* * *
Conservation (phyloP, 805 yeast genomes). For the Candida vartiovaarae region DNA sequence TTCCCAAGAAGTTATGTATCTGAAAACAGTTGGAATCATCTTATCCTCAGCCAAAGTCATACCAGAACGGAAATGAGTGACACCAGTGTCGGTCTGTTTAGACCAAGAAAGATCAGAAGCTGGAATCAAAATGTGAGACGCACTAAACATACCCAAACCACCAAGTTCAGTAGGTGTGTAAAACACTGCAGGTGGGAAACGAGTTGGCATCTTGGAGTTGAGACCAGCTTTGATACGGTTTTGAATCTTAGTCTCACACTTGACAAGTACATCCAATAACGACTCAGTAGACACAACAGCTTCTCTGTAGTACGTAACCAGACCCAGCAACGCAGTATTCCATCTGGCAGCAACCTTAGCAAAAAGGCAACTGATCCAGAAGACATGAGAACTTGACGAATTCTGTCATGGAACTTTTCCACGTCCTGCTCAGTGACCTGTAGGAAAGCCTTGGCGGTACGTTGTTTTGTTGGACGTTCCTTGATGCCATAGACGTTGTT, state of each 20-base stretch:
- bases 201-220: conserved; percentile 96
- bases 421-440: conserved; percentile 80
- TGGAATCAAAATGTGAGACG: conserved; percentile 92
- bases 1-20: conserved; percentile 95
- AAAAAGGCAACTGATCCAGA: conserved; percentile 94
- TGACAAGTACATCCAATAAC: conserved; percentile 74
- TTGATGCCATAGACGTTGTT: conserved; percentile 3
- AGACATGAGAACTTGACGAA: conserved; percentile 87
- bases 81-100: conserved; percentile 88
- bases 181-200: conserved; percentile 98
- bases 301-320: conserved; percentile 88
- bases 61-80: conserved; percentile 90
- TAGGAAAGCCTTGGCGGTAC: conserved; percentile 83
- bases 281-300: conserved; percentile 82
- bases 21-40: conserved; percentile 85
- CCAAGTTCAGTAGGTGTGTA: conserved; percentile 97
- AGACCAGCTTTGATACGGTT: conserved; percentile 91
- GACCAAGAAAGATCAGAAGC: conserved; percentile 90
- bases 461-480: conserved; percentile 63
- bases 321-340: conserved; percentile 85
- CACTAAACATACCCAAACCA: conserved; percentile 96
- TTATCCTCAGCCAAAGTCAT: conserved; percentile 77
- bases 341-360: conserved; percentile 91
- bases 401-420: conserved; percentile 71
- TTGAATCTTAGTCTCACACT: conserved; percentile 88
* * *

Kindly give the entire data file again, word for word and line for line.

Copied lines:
Conservation (phyloP, 805 yeast genomes). For the Candida vartiovaarae region DNA sequence TTCCCAAGAAGTTATGTATCTGAAAACAGTTGGAATCATCTTATCCTCAGCCAAAGTCATACCAGAACGGAAATGAGTGACACCAGTGTCGGTCTGTTTAGACCAAGAAAGATCAGAAGCTGGAATCAAAATGTGAGACGCACTAAACATACCCAAACCACCAAGTTCAGTAGGTGTGTAAAACACTGCAGGTGGGAAACGAGTTGGCATCTTGGAGTTGAGACCAGCTTTGATACGGTTTTGAATCTTAGTCTCACACTTGACAAGTACATCCAATAACGACTCAGTAGACACAACAGCTTCTCTGTAGTACGTAACCAGACCCAGCAACGCAGTATTCCATCTGGCAGCAACCTTAGCAAAAAGGCAACTGATCCAGAAGACATGAGAACTTGACGAATTCTGTCATGGAACTTTTCCACGTCCTGCTCAGTGACCTGTAGGAAAGCCTTGGCGGTACGTTGTTTTGTTGGACGTTCCTTGATGCCATAGACGTTGTT, state of each 20-base stretch:
- bases 201-220: conserved; percentile 96
- bases 421-440: conserved; percentile 80
- TGGAATCAAAATGTGAGACG: conserved; percentile 92
- bases 1-20: conserved; percentile 95
- AAAAAGGCAACTGATCCAGA: conserved; percentile 94
- TGACAAGTACATCCAATAAC: conserved; percentile 74
- TTGATGCCATAGACGTTGTT: conserved; percentile 3
- AGACATGAGAACTTGACGAA: conserved; percentile 87
- bases 81-100: conserved; percentile 88
- bases 181-200: conserved; percentile 98
- bases 301-320: conserved; percentile 88
- bases 61-80: conserved; percentile 90
- TAGGAAAGCCTTGGCGGTAC: conserved; percentile 83
- bases 281-300: conserved; percentile 82
- bases 21-40: conserved; percentile 85
- CCAAGTTCAGTAGGTGTGTA: conserved; percentile 97
- AGACCAGCTTTGATACGGTT: conserved; percentile 91
- GACCAAGAAAGATCAGAAGC: conserved; percentile 90
- bases 461-480: conserved; percentile 63
- bases 321-340: conserved; percentile 85
- CACTAAACATACCCAAACCA: conserved; percentile 96
- TTATCCTCAGCCAAAGTCAT: conserved; percentile 77
- bases 341-360: conserved; percentile 91
- bases 401-420: conserved; percentile 71
- TTGAATCTTAGTCTCACACT: conserved; percentile 88